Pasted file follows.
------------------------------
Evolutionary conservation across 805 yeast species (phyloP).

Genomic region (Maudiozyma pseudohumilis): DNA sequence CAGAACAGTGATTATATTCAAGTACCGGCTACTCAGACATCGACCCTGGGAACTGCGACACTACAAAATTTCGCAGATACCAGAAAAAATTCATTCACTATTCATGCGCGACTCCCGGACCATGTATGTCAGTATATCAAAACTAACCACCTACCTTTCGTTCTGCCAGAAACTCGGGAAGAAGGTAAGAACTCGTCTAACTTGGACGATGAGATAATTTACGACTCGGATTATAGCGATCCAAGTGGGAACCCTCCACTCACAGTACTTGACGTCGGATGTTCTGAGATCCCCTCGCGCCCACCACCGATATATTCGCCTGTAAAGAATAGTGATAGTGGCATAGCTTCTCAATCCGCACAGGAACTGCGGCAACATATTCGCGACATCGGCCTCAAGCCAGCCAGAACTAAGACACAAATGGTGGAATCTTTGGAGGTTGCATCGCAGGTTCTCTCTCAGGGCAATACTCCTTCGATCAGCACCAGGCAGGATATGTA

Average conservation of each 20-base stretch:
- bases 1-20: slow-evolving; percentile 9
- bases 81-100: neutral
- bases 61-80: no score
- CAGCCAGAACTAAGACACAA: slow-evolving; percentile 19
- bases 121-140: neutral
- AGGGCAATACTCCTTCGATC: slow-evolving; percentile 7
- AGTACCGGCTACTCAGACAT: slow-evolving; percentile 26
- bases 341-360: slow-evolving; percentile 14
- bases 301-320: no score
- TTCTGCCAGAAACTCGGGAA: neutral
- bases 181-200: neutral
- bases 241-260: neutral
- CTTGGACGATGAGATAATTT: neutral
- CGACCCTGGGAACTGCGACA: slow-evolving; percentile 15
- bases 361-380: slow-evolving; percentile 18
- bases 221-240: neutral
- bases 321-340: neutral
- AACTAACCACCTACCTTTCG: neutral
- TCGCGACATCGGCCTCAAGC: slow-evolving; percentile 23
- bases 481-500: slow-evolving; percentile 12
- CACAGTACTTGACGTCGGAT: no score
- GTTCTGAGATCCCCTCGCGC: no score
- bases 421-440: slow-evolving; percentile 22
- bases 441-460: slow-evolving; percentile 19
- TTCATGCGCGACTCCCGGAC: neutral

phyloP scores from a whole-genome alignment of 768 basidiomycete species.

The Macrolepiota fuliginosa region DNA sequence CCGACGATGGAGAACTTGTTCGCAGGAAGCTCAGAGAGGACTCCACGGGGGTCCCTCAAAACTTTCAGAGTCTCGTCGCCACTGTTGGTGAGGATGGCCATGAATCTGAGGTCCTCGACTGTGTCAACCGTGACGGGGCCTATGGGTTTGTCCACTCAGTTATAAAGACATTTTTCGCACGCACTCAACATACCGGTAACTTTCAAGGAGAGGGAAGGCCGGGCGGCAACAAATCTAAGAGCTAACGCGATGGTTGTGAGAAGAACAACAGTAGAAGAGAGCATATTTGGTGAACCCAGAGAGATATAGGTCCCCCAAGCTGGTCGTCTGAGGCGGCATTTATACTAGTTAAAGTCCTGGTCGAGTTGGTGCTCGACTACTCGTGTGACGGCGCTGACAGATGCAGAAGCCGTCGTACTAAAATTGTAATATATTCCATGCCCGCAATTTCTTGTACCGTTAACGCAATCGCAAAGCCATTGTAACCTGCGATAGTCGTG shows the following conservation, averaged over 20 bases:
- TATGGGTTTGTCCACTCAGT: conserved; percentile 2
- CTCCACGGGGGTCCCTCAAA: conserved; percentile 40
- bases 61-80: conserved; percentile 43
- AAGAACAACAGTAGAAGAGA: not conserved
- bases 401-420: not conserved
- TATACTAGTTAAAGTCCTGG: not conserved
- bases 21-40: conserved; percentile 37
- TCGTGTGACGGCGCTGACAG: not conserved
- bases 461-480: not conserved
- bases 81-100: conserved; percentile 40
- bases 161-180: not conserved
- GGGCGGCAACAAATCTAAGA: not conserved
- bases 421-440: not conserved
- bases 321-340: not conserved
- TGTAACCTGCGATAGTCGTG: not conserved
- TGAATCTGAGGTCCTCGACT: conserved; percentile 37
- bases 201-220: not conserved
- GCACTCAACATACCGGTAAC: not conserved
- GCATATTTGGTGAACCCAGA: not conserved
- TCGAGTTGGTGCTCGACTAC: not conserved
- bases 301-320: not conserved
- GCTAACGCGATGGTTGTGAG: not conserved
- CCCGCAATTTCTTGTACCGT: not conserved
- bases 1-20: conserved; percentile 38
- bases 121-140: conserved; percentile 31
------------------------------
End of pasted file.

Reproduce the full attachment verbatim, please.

Evolutionary conservation across 805 yeast species (phyloP).

Genomic region (Maudiozyma pseudohumilis): DNA sequence CAGAACAGTGATTATATTCAAGTACCGGCTACTCAGACATCGACCCTGGGAACTGCGACACTACAAAATTTCGCAGATACCAGAAAAAATTCATTCACTATTCATGCGCGACTCCCGGACCATGTATGTCAGTATATCAAAACTAACCACCTACCTTTCGTTCTGCCAGAAACTCGGGAAGAAGGTAAGAACTCGTCTAACTTGGACGATGAGATAATTTACGACTCGGATTATAGCGATCCAAGTGGGAACCCTCCACTCACAGTACTTGACGTCGGATGTTCTGAGATCCCCTCGCGCCCACCACCGATATATTCGCCTGTAAAGAATAGTGATAGTGGCATAGCTTCTCAATCCGCACAGGAACTGCGGCAACATATTCGCGACATCGGCCTCAAGCCAGCCAGAACTAAGACACAAATGGTGGAATCTTTGGAGGTTGCATCGCAGGTTCTCTCTCAGGGCAATACTCCTTCGATCAGCACCAGGCAGGATATGTA

Average conservation of each 20-base stretch:
- bases 1-20: slow-evolving; percentile 9
- bases 81-100: neutral
- bases 61-80: no score
- CAGCCAGAACTAAGACACAA: slow-evolving; percentile 19
- bases 121-140: neutral
- AGGGCAATACTCCTTCGATC: slow-evolving; percentile 7
- AGTACCGGCTACTCAGACAT: slow-evolving; percentile 26
- bases 341-360: slow-evolving; percentile 14
- bases 301-320: no score
- TTCTGCCAGAAACTCGGGAA: neutral
- bases 181-200: neutral
- bases 241-260: neutral
- CTTGGACGATGAGATAATTT: neutral
- CGACCCTGGGAACTGCGACA: slow-evolving; percentile 15
- bases 361-380: slow-evolving; percentile 18
- bases 221-240: neutral
- bases 321-340: neutral
- AACTAACCACCTACCTTTCG: neutral
- TCGCGACATCGGCCTCAAGC: slow-evolving; percentile 23
- bases 481-500: slow-evolving; percentile 12
- CACAGTACTTGACGTCGGAT: no score
- GTTCTGAGATCCCCTCGCGC: no score
- bases 421-440: slow-evolving; percentile 22
- bases 441-460: slow-evolving; percentile 19
- TTCATGCGCGACTCCCGGAC: neutral

phyloP scores from a whole-genome alignment of 768 basidiomycete species.

The Macrolepiota fuliginosa region DNA sequence CCGACGATGGAGAACTTGTTCGCAGGAAGCTCAGAGAGGACTCCACGGGGGTCCCTCAAAACTTTCAGAGTCTCGTCGCCACTGTTGGTGAGGATGGCCATGAATCTGAGGTCCTCGACTGTGTCAACCGTGACGGGGCCTATGGGTTTGTCCACTCAGTTATAAAGACATTTTTCGCACGCACTCAACATACCGGTAACTTTCAAGGAGAGGGAAGGCCGGGCGGCAACAAATCTAAGAGCTAACGCGATGGTTGTGAGAAGAACAACAGTAGAAGAGAGCATATTTGGTGAACCCAGAGAGATATAGGTCCCCCAAGCTGGTCGTCTGAGGCGGCATTTATACTAGTTAAAGTCCTGGTCGAGTTGGTGCTCGACTACTCGTGTGACGGCGCTGACAGATGCAGAAGCCGTCGTACTAAAATTGTAATATATTCCATGCCCGCAATTTCTTGTACCGTTAACGCAATCGCAAAGCCATTGTAACCTGCGATAGTCGTG shows the following conservation, averaged over 20 bases:
- TATGGGTTTGTCCACTCAGT: conserved; percentile 2
- CTCCACGGGGGTCCCTCAAA: conserved; percentile 40
- bases 61-80: conserved; percentile 43
- AAGAACAACAGTAGAAGAGA: not conserved
- bases 401-420: not conserved
- TATACTAGTTAAAGTCCTGG: not conserved
- bases 21-40: conserved; percentile 37
- TCGTGTGACGGCGCTGACAG: not conserved
- bases 461-480: not conserved
- bases 81-100: conserved; percentile 40
- bases 161-180: not conserved
- GGGCGGCAACAAATCTAAGA: not conserved
- bases 421-440: not conserved
- bases 321-340: not conserved
- TGTAACCTGCGATAGTCGTG: not conserved
- TGAATCTGAGGTCCTCGACT: conserved; percentile 37
- bases 201-220: not conserved
- GCACTCAACATACCGGTAAC: not conserved
- GCATATTTGGTGAACCCAGA: not conserved
- TCGAGTTGGTGCTCGACTAC: not conserved
- bases 301-320: not conserved
- GCTAACGCGATGGTTGTGAG: not conserved
- CCCGCAATTTCTTGTACCGT: not conserved
- bases 1-20: conserved; percentile 38
- bases 121-140: conserved; percentile 31